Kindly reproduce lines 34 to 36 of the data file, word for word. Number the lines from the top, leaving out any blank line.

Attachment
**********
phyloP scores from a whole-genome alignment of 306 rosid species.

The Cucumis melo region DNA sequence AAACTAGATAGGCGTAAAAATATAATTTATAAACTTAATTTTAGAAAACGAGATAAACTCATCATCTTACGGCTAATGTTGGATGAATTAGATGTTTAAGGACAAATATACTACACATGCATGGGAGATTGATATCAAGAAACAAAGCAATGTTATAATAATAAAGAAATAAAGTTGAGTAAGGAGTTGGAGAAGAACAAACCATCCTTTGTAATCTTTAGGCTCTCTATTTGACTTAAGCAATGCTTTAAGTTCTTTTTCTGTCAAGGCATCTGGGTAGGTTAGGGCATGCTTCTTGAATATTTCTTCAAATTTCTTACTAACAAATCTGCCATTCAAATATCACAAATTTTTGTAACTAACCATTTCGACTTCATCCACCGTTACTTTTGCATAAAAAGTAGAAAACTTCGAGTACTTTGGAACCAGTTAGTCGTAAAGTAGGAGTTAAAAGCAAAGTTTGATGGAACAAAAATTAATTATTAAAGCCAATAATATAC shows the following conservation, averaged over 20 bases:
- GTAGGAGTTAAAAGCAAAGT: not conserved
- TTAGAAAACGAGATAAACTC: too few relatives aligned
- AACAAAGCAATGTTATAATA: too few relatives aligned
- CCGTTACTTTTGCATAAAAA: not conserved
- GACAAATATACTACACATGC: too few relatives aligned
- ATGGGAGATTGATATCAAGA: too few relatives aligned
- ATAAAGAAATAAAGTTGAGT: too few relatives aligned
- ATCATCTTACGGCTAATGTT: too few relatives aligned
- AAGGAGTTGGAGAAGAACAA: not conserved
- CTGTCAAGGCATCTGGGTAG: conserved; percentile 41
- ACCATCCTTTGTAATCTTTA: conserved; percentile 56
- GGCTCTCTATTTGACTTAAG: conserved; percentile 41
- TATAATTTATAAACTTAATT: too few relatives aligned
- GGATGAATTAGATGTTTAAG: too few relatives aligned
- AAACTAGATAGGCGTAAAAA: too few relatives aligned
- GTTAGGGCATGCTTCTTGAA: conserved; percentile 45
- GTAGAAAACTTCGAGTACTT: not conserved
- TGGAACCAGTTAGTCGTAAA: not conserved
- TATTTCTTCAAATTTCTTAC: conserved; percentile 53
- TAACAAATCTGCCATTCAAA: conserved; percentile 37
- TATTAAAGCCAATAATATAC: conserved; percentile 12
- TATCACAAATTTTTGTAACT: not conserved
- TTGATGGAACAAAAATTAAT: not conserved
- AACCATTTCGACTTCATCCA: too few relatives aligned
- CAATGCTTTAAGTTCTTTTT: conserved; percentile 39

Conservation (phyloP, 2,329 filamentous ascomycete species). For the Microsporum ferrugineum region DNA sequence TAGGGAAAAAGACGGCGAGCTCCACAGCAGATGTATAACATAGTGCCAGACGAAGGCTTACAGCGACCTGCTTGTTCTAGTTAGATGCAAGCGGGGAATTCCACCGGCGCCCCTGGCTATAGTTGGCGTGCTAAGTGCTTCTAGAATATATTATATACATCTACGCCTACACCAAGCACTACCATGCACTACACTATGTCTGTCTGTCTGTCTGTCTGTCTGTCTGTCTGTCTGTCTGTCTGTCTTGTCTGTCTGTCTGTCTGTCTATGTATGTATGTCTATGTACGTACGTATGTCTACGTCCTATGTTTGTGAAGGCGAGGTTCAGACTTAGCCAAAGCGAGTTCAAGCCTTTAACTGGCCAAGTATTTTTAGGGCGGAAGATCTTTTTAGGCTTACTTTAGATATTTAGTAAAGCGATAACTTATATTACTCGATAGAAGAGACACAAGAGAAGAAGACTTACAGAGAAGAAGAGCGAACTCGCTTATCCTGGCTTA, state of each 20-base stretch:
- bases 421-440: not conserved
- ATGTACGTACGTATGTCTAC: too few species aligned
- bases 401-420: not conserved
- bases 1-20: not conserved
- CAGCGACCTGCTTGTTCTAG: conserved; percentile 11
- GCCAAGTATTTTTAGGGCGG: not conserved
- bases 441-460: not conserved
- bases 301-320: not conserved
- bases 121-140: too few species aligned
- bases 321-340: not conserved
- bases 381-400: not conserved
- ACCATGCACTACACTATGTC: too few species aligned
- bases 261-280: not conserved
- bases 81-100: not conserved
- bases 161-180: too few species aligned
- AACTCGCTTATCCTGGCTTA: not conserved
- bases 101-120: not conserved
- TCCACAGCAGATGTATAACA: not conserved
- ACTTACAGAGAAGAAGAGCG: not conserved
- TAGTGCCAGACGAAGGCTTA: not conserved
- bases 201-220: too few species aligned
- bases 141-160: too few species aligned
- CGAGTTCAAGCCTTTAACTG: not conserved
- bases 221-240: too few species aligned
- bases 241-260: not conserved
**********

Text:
- GCCAAGTATTTTTAGGGCGG: not conserved
- bases 441-460: not conserved
- bases 301-320: not conserved